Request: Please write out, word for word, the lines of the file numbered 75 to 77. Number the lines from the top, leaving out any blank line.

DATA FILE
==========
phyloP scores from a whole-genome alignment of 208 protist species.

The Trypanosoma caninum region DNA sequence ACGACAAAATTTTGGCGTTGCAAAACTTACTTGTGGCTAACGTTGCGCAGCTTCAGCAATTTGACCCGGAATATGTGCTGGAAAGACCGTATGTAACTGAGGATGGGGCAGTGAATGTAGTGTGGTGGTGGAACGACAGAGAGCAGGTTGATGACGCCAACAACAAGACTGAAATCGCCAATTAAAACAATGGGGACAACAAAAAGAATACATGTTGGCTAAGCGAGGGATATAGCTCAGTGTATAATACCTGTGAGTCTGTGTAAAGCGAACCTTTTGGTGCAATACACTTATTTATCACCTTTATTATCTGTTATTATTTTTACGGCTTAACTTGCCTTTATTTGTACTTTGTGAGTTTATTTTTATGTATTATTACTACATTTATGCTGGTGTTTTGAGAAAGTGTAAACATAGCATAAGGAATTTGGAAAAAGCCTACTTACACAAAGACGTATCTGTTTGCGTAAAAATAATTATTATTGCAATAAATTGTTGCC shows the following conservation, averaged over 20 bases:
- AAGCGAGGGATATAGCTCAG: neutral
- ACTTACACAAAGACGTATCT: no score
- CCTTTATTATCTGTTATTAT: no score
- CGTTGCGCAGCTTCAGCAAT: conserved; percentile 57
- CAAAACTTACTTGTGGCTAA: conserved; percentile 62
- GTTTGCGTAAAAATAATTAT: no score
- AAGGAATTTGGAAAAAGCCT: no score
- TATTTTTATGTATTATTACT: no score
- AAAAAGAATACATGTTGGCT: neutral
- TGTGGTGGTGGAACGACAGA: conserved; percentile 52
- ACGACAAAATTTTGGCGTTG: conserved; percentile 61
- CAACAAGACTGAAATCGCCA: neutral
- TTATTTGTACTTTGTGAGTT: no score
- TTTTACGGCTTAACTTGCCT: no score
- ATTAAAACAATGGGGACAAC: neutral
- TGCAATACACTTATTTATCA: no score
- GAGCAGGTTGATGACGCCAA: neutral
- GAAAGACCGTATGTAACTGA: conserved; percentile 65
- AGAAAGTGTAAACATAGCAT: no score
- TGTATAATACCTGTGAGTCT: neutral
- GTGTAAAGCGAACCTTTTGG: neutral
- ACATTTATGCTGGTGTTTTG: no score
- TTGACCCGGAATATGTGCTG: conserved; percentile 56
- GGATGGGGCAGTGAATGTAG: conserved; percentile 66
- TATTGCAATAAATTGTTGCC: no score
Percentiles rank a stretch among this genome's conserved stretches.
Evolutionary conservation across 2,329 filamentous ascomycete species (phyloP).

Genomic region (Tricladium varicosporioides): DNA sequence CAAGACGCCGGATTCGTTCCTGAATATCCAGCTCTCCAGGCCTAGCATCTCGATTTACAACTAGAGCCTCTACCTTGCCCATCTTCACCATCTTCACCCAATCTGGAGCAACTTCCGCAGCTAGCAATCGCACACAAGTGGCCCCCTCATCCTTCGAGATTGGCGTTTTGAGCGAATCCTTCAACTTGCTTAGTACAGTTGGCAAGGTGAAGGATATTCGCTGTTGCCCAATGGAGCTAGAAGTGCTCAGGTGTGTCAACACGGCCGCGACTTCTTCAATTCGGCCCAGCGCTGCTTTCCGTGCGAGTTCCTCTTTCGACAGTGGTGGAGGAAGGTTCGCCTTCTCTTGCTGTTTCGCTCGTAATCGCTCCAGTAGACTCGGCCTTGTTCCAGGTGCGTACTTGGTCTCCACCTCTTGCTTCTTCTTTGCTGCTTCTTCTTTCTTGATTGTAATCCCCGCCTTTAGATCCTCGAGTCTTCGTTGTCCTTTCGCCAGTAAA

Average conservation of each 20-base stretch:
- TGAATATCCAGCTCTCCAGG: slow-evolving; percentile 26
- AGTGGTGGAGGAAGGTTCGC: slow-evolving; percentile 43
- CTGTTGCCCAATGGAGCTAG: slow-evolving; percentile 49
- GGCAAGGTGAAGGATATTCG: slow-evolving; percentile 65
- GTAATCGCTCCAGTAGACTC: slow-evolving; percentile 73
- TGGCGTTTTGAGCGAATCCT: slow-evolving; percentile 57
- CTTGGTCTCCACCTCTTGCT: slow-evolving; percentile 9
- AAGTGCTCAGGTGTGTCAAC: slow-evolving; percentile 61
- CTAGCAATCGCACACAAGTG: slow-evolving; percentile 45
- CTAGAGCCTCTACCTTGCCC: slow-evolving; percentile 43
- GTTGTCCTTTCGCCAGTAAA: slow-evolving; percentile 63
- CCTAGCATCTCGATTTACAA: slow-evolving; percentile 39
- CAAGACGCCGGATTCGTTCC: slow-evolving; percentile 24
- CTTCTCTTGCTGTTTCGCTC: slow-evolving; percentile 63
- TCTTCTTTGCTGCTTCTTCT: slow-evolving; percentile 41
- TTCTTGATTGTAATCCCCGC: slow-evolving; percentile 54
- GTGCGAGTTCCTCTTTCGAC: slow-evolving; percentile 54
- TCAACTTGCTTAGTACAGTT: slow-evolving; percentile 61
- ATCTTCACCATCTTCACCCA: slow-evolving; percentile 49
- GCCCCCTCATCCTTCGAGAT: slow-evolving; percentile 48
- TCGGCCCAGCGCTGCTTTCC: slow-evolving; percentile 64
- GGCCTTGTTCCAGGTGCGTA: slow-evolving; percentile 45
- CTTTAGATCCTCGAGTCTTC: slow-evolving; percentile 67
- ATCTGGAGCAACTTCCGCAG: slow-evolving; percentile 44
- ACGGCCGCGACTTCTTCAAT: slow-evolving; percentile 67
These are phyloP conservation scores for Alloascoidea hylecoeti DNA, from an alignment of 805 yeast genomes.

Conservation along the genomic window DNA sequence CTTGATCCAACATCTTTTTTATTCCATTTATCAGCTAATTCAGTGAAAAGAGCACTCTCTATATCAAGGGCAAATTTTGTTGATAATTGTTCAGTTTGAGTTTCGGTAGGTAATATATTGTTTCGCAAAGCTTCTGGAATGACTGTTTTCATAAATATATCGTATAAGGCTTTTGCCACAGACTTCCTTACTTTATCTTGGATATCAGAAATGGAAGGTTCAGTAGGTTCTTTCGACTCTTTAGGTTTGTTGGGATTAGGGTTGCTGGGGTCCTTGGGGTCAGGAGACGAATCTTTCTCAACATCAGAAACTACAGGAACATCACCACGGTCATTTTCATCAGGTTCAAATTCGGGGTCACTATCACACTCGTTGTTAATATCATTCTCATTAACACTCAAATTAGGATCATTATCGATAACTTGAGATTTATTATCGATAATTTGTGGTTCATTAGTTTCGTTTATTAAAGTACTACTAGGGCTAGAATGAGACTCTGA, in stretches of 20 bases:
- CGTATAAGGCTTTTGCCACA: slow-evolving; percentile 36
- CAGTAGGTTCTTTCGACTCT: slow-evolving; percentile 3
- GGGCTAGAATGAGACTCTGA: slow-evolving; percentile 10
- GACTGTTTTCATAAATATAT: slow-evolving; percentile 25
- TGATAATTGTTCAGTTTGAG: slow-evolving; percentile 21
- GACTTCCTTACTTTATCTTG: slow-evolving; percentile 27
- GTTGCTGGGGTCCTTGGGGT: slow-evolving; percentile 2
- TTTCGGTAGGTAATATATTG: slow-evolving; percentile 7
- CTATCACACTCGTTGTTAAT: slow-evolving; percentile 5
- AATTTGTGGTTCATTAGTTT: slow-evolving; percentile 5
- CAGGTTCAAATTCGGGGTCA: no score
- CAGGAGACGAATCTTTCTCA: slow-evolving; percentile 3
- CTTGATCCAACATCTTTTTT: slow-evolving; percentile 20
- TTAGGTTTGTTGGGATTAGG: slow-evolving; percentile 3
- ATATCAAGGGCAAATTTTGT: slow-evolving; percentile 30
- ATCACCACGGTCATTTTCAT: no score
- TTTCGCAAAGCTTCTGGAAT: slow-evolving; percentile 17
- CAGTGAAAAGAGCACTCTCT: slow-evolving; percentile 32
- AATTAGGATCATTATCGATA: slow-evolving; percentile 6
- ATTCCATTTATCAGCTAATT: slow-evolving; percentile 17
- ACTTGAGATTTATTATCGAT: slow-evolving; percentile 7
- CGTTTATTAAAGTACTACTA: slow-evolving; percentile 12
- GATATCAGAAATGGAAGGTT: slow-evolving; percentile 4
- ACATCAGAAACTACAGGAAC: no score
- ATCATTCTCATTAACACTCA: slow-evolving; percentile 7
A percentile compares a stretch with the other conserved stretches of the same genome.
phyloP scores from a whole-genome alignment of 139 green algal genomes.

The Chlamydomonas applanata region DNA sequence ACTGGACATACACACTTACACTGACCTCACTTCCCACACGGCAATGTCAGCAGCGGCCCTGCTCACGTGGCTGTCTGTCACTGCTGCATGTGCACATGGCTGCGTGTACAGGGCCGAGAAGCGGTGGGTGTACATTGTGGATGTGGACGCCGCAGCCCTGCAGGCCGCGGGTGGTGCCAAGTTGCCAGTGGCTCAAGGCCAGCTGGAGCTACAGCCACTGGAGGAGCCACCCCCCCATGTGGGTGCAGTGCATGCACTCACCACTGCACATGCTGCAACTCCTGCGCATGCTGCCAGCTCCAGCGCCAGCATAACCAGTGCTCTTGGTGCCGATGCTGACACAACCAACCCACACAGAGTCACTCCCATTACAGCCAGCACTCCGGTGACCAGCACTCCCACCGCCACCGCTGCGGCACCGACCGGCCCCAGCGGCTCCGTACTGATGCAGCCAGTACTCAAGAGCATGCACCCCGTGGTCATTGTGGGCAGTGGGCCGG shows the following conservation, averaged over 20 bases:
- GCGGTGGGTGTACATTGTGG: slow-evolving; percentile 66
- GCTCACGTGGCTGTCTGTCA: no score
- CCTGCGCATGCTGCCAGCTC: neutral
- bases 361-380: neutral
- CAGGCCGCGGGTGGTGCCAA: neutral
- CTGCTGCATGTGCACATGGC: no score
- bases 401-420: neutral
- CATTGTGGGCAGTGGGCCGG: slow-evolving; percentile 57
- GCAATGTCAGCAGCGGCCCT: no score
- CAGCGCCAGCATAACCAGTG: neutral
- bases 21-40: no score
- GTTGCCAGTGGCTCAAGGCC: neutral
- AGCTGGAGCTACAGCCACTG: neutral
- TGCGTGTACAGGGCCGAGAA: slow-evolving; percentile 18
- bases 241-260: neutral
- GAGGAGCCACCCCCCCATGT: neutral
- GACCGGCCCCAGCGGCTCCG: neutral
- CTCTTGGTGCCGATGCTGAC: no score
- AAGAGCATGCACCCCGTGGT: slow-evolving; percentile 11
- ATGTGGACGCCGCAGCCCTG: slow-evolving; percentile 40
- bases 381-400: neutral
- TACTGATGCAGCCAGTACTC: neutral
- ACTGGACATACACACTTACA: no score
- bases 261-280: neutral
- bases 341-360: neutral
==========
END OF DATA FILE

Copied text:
- TTTCGCAAAGCTTCTGGAAT: slow-evolving; percentile 17
- CAGTGAAAAGAGCACTCTCT: slow-evolving; percentile 32
- AATTAGGATCATTATCGATA: slow-evolving; percentile 6